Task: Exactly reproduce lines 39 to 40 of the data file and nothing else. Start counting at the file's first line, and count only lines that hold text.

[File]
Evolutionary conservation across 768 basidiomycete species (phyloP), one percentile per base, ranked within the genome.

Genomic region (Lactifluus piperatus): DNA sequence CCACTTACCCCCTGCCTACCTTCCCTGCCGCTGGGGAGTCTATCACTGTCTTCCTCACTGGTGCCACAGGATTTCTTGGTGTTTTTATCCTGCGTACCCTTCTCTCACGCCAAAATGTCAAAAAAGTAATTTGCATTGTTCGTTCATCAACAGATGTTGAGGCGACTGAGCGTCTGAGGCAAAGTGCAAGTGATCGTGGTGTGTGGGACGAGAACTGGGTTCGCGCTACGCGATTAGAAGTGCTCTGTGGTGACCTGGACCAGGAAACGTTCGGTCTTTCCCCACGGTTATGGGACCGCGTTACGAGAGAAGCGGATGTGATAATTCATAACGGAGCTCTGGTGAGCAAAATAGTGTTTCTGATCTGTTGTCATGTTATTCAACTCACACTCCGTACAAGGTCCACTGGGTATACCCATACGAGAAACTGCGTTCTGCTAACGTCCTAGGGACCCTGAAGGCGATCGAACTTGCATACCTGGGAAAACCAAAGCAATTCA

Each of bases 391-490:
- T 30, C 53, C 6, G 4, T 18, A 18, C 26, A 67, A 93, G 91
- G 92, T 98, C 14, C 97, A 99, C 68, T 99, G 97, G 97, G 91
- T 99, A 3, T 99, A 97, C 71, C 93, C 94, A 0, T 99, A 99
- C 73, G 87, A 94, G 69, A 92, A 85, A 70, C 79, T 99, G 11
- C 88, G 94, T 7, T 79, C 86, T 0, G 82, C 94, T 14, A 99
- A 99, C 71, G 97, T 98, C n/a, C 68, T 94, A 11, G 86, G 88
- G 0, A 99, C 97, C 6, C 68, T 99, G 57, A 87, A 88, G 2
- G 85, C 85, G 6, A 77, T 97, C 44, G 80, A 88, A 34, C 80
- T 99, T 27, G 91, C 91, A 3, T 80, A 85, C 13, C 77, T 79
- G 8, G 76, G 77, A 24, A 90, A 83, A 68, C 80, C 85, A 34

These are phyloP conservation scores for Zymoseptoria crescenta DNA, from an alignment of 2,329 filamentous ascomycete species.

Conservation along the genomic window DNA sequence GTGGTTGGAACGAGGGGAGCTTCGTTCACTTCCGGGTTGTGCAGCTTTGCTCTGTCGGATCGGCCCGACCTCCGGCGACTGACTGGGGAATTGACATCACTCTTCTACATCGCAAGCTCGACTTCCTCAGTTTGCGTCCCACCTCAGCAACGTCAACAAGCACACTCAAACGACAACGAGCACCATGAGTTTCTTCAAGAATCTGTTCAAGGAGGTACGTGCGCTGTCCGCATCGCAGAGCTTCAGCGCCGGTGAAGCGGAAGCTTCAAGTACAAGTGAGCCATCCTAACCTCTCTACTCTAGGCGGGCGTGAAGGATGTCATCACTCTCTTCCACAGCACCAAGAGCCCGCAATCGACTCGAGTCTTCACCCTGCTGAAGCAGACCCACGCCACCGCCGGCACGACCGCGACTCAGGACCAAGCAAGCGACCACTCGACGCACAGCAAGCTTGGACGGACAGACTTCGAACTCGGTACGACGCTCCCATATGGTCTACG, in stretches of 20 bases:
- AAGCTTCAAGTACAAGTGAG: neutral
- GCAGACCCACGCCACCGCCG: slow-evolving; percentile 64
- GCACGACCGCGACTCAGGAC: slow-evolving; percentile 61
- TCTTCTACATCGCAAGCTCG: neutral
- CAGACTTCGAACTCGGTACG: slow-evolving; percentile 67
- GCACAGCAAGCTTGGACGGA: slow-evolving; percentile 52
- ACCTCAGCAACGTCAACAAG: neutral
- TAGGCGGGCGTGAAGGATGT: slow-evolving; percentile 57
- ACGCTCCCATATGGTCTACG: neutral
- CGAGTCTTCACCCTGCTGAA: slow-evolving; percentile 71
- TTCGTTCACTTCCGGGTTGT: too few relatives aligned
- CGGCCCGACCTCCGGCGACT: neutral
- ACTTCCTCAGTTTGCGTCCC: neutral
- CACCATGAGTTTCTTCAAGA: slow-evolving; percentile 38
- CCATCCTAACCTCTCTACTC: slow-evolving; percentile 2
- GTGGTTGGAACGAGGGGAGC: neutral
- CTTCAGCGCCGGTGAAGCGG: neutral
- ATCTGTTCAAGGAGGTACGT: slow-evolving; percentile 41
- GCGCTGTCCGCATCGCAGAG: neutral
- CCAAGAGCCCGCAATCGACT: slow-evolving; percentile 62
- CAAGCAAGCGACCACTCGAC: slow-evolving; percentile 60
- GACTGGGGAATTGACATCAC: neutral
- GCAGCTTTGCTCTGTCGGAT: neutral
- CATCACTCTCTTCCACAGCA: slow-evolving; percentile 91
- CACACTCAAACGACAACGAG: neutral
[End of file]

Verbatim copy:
- CATCACTCTCTTCCACAGCA: slow-evolving; percentile 91
- CACACTCAAACGACAACGAG: neutral